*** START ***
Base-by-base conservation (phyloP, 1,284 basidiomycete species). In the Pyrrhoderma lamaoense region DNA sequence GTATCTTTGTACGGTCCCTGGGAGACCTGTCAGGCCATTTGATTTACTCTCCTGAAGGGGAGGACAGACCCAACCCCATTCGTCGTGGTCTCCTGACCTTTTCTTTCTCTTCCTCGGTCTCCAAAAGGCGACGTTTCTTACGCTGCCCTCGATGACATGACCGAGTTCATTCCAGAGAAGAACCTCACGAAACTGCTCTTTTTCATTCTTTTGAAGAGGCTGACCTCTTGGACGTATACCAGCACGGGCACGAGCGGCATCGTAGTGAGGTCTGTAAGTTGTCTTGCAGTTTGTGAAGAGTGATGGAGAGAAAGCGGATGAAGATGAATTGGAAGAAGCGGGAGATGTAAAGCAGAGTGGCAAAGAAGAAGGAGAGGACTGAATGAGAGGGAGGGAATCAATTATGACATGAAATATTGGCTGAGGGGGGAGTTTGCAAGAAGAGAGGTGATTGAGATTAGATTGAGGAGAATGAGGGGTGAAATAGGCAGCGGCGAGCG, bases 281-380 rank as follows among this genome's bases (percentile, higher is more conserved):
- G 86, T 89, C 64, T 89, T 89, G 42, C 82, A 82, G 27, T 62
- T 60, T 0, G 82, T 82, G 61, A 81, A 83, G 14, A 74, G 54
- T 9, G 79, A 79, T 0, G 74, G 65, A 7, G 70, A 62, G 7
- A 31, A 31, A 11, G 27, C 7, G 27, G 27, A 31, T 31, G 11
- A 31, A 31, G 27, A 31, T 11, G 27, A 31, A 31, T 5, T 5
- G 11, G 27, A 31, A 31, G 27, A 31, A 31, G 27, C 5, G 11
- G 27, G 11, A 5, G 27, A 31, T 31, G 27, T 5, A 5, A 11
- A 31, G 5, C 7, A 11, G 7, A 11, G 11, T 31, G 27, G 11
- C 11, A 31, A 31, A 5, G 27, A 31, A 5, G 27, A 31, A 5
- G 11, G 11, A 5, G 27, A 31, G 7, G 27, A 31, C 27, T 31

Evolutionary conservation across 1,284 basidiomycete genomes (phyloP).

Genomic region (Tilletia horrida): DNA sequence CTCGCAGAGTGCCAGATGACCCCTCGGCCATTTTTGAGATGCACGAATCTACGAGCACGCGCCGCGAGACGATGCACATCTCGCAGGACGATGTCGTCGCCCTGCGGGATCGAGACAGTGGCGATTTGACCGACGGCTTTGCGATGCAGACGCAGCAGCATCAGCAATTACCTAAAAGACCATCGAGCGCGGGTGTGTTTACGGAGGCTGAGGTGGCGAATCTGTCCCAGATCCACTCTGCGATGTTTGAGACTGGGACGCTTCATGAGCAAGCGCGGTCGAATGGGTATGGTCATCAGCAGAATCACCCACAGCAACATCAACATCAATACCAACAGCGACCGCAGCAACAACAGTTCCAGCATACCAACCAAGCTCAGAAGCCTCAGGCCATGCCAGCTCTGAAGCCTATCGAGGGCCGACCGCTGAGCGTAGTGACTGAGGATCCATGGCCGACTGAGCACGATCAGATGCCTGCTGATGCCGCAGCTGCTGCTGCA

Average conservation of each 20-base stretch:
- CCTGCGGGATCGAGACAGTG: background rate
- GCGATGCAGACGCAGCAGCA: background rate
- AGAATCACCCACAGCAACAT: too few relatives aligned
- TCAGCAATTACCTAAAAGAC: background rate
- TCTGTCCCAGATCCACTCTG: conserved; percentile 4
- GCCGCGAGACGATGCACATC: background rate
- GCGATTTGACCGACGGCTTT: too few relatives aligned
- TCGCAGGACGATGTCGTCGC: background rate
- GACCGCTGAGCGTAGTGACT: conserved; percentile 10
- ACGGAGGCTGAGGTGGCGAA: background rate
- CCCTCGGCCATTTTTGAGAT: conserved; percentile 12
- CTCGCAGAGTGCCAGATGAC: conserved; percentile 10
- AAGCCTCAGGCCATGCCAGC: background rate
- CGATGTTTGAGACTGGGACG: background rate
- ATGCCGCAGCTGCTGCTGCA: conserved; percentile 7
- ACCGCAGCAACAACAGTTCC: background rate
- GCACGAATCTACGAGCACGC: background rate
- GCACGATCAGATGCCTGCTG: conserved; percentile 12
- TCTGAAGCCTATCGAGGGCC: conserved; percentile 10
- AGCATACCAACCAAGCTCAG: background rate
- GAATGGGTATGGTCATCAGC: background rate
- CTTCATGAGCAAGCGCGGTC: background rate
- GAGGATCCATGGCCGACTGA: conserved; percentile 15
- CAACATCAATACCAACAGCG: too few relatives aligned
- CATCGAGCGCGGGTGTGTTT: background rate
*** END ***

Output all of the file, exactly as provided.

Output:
Base-by-base conservation (phyloP, 1,284 basidiomycete species). In the Pyrrhoderma lamaoense region DNA sequence GTATCTTTGTACGGTCCCTGGGAGACCTGTCAGGCCATTTGATTTACTCTCCTGAAGGGGAGGACAGACCCAACCCCATTCGTCGTGGTCTCCTGACCTTTTCTTTCTCTTCCTCGGTCTCCAAAAGGCGACGTTTCTTACGCTGCCCTCGATGACATGACCGAGTTCATTCCAGAGAAGAACCTCACGAAACTGCTCTTTTTCATTCTTTTGAAGAGGCTGACCTCTTGGACGTATACCAGCACGGGCACGAGCGGCATCGTAGTGAGGTCTGTAAGTTGTCTTGCAGTTTGTGAAGAGTGATGGAGAGAAAGCGGATGAAGATGAATTGGAAGAAGCGGGAGATGTAAAGCAGAGTGGCAAAGAAGAAGGAGAGGACTGAATGAGAGGGAGGGAATCAATTATGACATGAAATATTGGCTGAGGGGGGAGTTTGCAAGAAGAGAGGTGATTGAGATTAGATTGAGGAGAATGAGGGGTGAAATAGGCAGCGGCGAGCG, bases 281-380 rank as follows among this genome's bases (percentile, higher is more conserved):
- G 86, T 89, C 64, T 89, T 89, G 42, C 82, A 82, G 27, T 62
- T 60, T 0, G 82, T 82, G 61, A 81, A 83, G 14, A 74, G 54
- T 9, G 79, A 79, T 0, G 74, G 65, A 7, G 70, A 62, G 7
- A 31, A 31, A 11, G 27, C 7, G 27, G 27, A 31, T 31, G 11
- A 31, A 31, G 27, A 31, T 11, G 27, A 31, A 31, T 5, T 5
- G 11, G 27, A 31, A 31, G 27, A 31, A 31, G 27, C 5, G 11
- G 27, G 11, A 5, G 27, A 31, T 31, G 27, T 5, A 5, A 11
- A 31, G 5, C 7, A 11, G 7, A 11, G 11, T 31, G 27, G 11
- C 11, A 31, A 31, A 5, G 27, A 31, A 5, G 27, A 31, A 5
- G 11, G 11, A 5, G 27, A 31, G 7, G 27, A 31, C 27, T 31

Evolutionary conservation across 1,284 basidiomycete genomes (phyloP).

Genomic region (Tilletia horrida): DNA sequence CTCGCAGAGTGCCAGATGACCCCTCGGCCATTTTTGAGATGCACGAATCTACGAGCACGCGCCGCGAGACGATGCACATCTCGCAGGACGATGTCGTCGCCCTGCGGGATCGAGACAGTGGCGATTTGACCGACGGCTTTGCGATGCAGACGCAGCAGCATCAGCAATTACCTAAAAGACCATCGAGCGCGGGTGTGTTTACGGAGGCTGAGGTGGCGAATCTGTCCCAGATCCACTCTGCGATGTTTGAGACTGGGACGCTTCATGAGCAAGCGCGGTCGAATGGGTATGGTCATCAGCAGAATCACCCACAGCAACATCAACATCAATACCAACAGCGACCGCAGCAACAACAGTTCCAGCATACCAACCAAGCTCAGAAGCCTCAGGCCATGCCAGCTCTGAAGCCTATCGAGGGCCGACCGCTGAGCGTAGTGACTGAGGATCCATGGCCGACTGAGCACGATCAGATGCCTGCTGATGCCGCAGCTGCTGCTGCA

Average conservation of each 20-base stretch:
- CCTGCGGGATCGAGACAGTG: background rate
- GCGATGCAGACGCAGCAGCA: background rate
- AGAATCACCCACAGCAACAT: too few relatives aligned
- TCAGCAATTACCTAAAAGAC: background rate
- TCTGTCCCAGATCCACTCTG: conserved; percentile 4
- GCCGCGAGACGATGCACATC: background rate
- GCGATTTGACCGACGGCTTT: too few relatives aligned
- TCGCAGGACGATGTCGTCGC: background rate
- GACCGCTGAGCGTAGTGACT: conserved; percentile 10
- ACGGAGGCTGAGGTGGCGAA: background rate
- CCCTCGGCCATTTTTGAGAT: conserved; percentile 12
- CTCGCAGAGTGCCAGATGAC: conserved; percentile 10
- AAGCCTCAGGCCATGCCAGC: background rate
- CGATGTTTGAGACTGGGACG: background rate
- ATGCCGCAGCTGCTGCTGCA: conserved; percentile 7
- ACCGCAGCAACAACAGTTCC: background rate
- GCACGAATCTACGAGCACGC: background rate
- GCACGATCAGATGCCTGCTG: conserved; percentile 12
- TCTGAAGCCTATCGAGGGCC: conserved; percentile 10
- AGCATACCAACCAAGCTCAG: background rate
- GAATGGGTATGGTCATCAGC: background rate
- CTTCATGAGCAAGCGCGGTC: background rate
- GAGGATCCATGGCCGACTGA: conserved; percentile 15
- CAACATCAATACCAACAGCG: too few relatives aligned
- CATCGAGCGCGGGTGTGTTT: background rate